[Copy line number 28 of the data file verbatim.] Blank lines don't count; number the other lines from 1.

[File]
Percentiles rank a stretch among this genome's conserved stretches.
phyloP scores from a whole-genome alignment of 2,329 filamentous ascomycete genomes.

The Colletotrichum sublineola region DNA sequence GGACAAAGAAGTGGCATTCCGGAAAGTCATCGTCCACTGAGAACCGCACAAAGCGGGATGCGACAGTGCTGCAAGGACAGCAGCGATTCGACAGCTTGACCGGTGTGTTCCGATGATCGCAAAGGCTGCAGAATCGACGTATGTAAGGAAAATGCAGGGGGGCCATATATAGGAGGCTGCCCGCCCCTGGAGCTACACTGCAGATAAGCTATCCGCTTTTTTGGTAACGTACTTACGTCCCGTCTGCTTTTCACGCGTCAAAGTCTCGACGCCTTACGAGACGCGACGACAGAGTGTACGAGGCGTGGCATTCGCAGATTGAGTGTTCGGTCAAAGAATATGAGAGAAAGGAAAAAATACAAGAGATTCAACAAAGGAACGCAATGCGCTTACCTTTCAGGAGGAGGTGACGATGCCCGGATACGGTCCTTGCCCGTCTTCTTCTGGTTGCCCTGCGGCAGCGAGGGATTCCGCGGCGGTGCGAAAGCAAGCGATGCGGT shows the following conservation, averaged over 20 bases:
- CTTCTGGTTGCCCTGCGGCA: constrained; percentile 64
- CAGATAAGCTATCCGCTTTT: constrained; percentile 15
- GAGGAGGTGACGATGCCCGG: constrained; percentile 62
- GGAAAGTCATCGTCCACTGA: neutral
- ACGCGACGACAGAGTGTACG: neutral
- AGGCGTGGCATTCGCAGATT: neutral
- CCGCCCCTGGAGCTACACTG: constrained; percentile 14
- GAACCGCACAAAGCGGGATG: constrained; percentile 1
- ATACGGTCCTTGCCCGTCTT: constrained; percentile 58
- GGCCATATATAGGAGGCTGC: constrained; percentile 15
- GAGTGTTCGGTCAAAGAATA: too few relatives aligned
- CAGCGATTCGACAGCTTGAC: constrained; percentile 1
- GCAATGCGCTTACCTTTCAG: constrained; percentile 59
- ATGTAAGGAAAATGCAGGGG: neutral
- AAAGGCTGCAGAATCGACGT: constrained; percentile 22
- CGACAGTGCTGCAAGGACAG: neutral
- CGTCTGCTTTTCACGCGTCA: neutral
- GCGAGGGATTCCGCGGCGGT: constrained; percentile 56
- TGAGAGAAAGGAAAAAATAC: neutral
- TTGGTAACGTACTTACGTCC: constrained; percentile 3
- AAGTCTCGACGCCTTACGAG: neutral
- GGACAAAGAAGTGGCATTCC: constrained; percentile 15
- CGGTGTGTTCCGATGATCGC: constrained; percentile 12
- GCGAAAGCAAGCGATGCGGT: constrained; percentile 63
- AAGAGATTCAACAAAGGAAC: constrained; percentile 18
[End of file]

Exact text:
- AAGAGATTCAACAAAGGAAC: constrained; percentile 18